A beautiful, high pressure, bluebird powder day in the Canadian Rockies set the scene for the third event of the 2023 Freeride World Tour. A recent coating of snow blanketed the imposing Ozone face, a sentence that feels obligatory whenever writing about the Canadian FWT stop.
Seriously though, the venue looked so good, it was downright disrespectful to those enduring this year’s European winter, yet another season plagued by high-pressure systems. As Downdays’ resident Italian-dweller, comparing Max Hitzig’s and Megane Betend’s hot-tub landings in meters-deep pow with the zebra-stripe, grassy brown patches of Val d’Aosta was a frustrating reminder of the climate change-driven realities of winter in the year 2023.
Fortunately, the skiing out of Kicking Horse provided enough insane backflips, crashes and high-octane skiing to shock the most jaded freeride correspondent out of their climate dread.
After less than optimal conditions in Spain and Andorra, FWT competitors finally got to enjoy a powder romp in Kicking Horse. Addison Rafford didn't hold back.
Coming out of Andorra, less than a thousand points separated young guns Max (Chabloz), Max (Hitzig) and Max (Palm) for the overall lead—a testament to the strength of the Freeride Junior Tour program. If the stakes weren’t high enough, only 11 of the 21 ski men could proceed after the Kicking Horse event, the rest getting cut. The snow proved tricky, taking out close to half the field; six skiers received no score, with another handful finishing despite crashes.
Coming off his win in Andorra, Valentin Rainer was the first to put together a complete run. The young Austrian connected a buttery 360 off the top cornice and floated a massive backflip off a cliff near the bottom. His time in the hot seat was brief, however, as Whistler local Marcus Goguen immediately unseated him. The tour rookie (who earned a wildcard spot just before the Andorra event) threw a big 3 into the face, rocketed through a chossy chute and stomped an authoritative backflip within the span of a few seconds.
Marcus Goguen on his way to a second-place finish.
However, the undisputed king run belonged to none other than Max Hitzig. The young Austrian blew everyone’s mind with his dominant backflip off the so-called Rodney Pyramid, easily the biggest feature of the day. The man was in the air for a full four seconds of airtime, and could not have landed cleaner. Only two other riders have ever hit the feature—probably the single largest viable cliff on the Ozone Face—let alone thrown a clean backflip off this monstrosity. Hitzig’s stomp will doubtless be talked about for years to come, another admirable entry into the FWT’s hallowed halls of the most massive stomps ever.
Max Hitzig sent this backflip into the next area code.
Finn Bilous and Andrew Pollard just missed the podium with highlight-reel 360s, while Carl Regner-Erkisson put together one of his more complete runs for sixth. Oh, and Xander Guldman threw a screamin’ seamen 360—a man of culture!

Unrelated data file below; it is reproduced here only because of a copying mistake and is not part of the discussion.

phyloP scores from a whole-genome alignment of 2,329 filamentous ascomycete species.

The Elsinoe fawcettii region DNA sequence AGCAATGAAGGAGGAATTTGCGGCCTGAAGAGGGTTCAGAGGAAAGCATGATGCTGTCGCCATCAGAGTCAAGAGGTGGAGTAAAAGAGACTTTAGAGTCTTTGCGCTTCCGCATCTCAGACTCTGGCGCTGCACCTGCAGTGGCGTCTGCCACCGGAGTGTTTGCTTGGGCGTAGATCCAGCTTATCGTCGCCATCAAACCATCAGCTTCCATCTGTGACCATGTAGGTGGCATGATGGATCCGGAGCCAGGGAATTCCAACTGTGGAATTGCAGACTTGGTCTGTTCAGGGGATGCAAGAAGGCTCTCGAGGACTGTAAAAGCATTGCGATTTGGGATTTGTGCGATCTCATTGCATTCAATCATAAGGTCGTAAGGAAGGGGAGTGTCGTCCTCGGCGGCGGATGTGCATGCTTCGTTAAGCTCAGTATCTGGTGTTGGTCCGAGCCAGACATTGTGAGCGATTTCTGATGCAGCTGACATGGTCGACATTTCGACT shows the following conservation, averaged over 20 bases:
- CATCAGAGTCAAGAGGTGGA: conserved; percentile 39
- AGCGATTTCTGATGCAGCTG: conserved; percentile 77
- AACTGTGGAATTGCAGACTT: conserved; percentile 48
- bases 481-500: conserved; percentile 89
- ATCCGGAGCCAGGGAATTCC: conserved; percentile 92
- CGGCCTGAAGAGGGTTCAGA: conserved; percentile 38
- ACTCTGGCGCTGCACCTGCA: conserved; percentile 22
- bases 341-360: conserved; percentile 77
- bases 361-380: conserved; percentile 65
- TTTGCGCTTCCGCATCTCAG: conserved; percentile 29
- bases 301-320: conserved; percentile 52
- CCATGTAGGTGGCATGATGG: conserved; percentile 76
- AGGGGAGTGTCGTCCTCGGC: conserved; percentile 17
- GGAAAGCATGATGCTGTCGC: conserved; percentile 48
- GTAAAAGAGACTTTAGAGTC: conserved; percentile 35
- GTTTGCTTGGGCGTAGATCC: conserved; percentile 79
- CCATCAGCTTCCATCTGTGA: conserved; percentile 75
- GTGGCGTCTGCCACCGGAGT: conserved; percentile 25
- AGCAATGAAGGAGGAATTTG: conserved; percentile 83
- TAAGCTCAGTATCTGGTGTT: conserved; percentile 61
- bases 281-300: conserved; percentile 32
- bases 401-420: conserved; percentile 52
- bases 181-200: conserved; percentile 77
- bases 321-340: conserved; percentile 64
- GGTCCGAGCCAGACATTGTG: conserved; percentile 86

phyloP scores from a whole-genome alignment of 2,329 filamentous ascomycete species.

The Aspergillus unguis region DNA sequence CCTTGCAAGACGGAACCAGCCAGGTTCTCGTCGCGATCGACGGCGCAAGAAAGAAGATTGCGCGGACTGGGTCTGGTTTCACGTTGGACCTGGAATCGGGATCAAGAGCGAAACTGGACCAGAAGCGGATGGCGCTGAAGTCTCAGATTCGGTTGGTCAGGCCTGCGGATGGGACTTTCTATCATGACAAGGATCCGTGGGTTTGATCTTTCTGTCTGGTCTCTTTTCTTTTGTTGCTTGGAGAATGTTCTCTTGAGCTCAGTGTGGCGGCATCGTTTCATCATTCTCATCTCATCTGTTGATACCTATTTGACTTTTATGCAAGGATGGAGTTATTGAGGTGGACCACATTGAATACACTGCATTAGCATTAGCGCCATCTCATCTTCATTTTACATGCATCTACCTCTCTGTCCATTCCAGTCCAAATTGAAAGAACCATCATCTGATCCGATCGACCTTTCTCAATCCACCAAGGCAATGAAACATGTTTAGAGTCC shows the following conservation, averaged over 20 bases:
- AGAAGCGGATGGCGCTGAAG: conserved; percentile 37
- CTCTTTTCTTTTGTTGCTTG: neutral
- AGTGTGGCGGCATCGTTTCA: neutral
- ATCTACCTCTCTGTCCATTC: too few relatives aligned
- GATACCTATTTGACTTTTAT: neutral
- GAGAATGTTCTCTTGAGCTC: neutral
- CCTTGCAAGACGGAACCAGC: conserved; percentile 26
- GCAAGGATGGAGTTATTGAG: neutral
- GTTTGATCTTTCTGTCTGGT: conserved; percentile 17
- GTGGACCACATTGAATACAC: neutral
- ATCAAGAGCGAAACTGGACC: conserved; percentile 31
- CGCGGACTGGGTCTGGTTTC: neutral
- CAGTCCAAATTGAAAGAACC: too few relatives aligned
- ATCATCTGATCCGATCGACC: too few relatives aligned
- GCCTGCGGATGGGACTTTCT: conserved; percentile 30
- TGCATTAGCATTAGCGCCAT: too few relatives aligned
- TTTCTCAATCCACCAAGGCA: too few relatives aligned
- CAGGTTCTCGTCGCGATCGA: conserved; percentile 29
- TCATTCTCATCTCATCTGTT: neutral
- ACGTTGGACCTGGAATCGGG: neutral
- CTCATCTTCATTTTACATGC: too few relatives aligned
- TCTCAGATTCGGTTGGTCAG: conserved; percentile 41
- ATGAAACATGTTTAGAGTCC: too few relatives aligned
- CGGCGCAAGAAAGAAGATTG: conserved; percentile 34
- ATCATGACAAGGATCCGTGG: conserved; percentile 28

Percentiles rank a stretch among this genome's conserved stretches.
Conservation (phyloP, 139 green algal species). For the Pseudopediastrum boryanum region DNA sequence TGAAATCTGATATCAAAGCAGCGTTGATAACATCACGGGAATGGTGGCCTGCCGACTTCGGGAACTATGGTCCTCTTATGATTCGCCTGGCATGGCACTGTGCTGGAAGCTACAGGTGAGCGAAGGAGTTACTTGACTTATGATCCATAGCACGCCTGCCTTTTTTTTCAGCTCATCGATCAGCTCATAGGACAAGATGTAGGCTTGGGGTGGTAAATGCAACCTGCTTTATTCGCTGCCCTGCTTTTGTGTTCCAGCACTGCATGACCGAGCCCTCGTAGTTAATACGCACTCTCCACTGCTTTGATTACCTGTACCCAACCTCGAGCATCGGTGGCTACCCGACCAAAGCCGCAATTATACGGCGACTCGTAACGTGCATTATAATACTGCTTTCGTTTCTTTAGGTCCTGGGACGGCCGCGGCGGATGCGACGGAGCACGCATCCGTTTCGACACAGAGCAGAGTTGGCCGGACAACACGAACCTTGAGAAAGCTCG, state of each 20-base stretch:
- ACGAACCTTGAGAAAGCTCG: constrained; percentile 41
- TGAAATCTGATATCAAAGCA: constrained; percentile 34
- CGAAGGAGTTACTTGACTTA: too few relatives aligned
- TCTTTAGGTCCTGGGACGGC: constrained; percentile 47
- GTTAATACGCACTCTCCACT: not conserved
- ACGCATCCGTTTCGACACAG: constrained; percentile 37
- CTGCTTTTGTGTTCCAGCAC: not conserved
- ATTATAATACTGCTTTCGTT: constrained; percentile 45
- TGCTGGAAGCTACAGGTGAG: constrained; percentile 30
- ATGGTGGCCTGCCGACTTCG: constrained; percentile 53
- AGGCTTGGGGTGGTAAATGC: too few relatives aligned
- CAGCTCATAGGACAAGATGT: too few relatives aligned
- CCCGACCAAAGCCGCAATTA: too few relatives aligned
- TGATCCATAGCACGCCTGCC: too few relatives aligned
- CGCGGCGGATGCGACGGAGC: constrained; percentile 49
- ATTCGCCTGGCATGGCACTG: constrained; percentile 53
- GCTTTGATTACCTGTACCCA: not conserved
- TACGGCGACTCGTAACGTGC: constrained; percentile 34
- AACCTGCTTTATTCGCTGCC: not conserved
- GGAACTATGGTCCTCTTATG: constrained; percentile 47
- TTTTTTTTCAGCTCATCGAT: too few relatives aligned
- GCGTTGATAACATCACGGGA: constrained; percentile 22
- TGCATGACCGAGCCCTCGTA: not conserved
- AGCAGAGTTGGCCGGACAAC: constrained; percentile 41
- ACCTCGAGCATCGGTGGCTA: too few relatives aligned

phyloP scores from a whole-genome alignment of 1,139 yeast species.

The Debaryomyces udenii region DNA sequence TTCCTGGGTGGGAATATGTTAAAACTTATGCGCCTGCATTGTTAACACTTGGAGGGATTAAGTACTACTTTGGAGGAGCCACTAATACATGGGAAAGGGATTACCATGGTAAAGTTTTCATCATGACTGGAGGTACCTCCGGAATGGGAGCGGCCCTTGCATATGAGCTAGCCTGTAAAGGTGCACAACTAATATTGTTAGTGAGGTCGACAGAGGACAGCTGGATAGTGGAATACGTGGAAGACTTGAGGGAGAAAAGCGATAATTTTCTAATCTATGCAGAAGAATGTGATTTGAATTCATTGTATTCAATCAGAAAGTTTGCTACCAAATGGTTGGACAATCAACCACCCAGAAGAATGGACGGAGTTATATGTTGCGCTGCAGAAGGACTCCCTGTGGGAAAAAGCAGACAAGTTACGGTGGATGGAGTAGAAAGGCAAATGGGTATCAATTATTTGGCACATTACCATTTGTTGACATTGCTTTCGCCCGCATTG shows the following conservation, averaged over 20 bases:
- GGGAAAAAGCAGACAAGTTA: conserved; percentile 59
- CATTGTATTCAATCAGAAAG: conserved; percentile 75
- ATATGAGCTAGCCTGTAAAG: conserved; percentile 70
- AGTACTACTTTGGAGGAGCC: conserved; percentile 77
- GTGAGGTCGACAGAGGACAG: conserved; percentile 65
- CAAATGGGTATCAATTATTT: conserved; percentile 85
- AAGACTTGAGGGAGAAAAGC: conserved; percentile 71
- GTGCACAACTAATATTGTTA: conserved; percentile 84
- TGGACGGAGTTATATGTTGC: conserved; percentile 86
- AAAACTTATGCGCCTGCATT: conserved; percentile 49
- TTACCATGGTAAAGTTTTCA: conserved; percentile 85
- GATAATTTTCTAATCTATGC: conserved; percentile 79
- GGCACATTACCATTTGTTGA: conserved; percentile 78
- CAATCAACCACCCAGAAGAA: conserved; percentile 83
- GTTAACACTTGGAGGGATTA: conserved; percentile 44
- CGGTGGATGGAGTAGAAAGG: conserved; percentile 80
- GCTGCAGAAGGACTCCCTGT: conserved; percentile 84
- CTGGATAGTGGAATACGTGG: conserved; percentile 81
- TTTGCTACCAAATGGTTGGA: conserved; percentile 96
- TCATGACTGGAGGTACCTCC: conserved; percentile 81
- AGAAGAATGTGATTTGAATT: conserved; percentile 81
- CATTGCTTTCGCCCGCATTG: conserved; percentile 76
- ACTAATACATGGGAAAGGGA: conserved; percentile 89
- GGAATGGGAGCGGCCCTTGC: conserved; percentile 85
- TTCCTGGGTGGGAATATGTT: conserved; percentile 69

In the overall standings Valentin Rainer moved into first place, followed by Max Hitzig and Maxime Chabloz, who held onto third place overall despite a crash on a big cork 720 attempt. Also, a huge congratulations to snowboarder Liam Riviera for being the first rider from Mexico to win an event!
Men's ski podium: Max Hitzig up top, flanked by Marcus Goguen and Valentin Rainer.
After the ski men wrapped up, ten ski women took the Ozone face. Molly Armanino was first out of the gate and started her run with a heater of a straightline, but got caught up on the variable snow and crashed. She was followed by Canadian mogul convert Justine Dufour-Lapointe, who traversed across the venue before opening up her run with cliffs and cutbacks, stomping a massive closeout feature to put her stamp on the day. Olivia McNeil put together a strong run with a rowdy, cross-channel double.
The heat kept ratcheting up, with Chamonix local Megane Betend putting down the run to beat. She linked fluid skiing up top with a bold straightline into a triple-cliff drop. The French rider held on to the hot seat despite a strong bid from tour rookie Addison Rafford, who weaved into a technical zone and ripped a double-drop for third. Former FWT champion Elisabeth Gerritzen put forth another challenge for the top step. The Verbier local flowed between technical sections, tight trees, and cliff drops, following a similar line as Megane Betend, ultimately landing in second.
Megane Betend charged her way to her first FWT victory.
Regarding the overall picture, Addison Rafford moves into first, while Molly Armanino, despite a crash today, holds onto podium position in second. Meanwhile, Justine Dufour-Lapointe sits in third. Elisabeth Gerritzen and Megane Betend fill out the rest of the top five and have qualified for the FWT finals.
The women's ski podium: Megane Betend, Elisabeth Gerritzen and Addison Rafford.